People quite often ask me what I do for a living. “I’m a writer,” I say. “A writer, storyteller, consultant, developer, facilitator, and educator.” By this time, most of my questioners are sorry they have asked and more-or-less-politely turn away. A few smile in recognition because they too spin a living seemingly out of nothing.
Peter Koenig, author of the excellent 30 Lies About Money, says something like this (I paraphrase): The idea that you should spend your life earning money in order to obtain the resources to pay for the lifestyle you want, is one of the great myths. You are not here to earn a living – you are here to live. That means doing what you dream of and bringing your whole self to what you do. There is no guarantee that this will make you rich. Indeed, you may not have everything that you want, but you will have everything that you need.
Over the past ten years, I have been learning the truth behind these words. There is no substitute for following your bliss and no excuse the soul will accept for refusing the call. As Joseph Campbell says in The Hero With A Thousand Faces, “It is only those who know neither an inner call, nor an outer doctrine whose plight is truly desperate…”
I used to have a job (and a job-title) that labelled me more neatly: policeman. Of course, it didn’t adequately describe how I filled my waking hours but it did seem easier for most people to understand. In recent years, however, I’ve become a dilettante: I do what I love. In return, the world somehow offers me enough paid work to cover the rent and enough unpaid work to fill several lifetimes.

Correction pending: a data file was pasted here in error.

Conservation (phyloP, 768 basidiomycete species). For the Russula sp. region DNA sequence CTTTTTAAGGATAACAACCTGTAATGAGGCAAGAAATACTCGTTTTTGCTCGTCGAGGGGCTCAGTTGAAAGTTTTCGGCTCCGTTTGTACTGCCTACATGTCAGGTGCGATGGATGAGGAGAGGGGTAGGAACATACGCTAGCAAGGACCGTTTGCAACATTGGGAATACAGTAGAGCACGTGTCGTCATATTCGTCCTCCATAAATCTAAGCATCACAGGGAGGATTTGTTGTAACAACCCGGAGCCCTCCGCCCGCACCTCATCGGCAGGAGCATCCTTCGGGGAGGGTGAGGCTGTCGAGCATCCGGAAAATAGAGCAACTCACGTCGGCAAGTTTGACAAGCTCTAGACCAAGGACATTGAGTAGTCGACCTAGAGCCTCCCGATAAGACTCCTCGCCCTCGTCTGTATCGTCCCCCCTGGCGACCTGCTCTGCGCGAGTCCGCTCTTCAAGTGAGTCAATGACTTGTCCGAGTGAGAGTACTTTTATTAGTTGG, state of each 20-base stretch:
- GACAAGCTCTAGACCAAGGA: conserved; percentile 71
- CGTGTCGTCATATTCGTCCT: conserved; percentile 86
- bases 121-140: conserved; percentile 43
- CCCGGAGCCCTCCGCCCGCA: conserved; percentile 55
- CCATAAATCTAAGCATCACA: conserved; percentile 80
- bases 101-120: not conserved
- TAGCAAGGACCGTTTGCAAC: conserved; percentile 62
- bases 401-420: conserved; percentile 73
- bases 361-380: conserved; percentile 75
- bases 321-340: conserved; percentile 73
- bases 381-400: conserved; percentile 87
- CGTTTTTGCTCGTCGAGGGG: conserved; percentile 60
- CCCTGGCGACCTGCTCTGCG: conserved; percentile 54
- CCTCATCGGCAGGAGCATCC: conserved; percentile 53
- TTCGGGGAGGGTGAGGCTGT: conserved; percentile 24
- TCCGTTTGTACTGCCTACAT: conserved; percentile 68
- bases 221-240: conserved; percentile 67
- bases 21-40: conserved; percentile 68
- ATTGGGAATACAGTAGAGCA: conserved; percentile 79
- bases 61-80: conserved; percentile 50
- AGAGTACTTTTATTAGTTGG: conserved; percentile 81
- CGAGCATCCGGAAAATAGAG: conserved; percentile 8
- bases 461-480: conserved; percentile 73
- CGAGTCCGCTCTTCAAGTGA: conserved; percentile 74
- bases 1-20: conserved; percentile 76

And if this talk of love, bliss and soul all sounds a bit romantic or new-agey, if you are inclined to dismiss the idea that you are entitled to make such a life-choice, then you might like to think about a different question: “Whose life are you living?”
Today a small piece of history will go largely unremarked by rest of the world.
The National School of Government at Sunningdale Park (once the Civil Service Staff College) is preparing to close its doors by the end of March and, consequently, the Top Management Programme is also about to end. It is ironic that this flagship programme, which the majority of this country’s most senior civil servants have attended, is being wound up under a Tory Prime Minister as it was Cameron’s predecessor, the Iron Lady herself, who insisted on its creation in the 1980’s in order to expose public servants to the supposedly superior wisdom of the private sector.
Much has changed since then. Yet the same political dogma that established it (public sector bad, private sector good) has led to its demise. A significant national programme that has developed over the years, latterly under the inspired direction of David Wright, into a rigorous and demanding learning experience, will cease today. The participants of TMP 99 – the ninety-ninth cohort – will walk out of the doors of Northcote House at 1.00pm, climb into their cars and make their way home, knowing that they will be the last of their colleagues to have this privilege.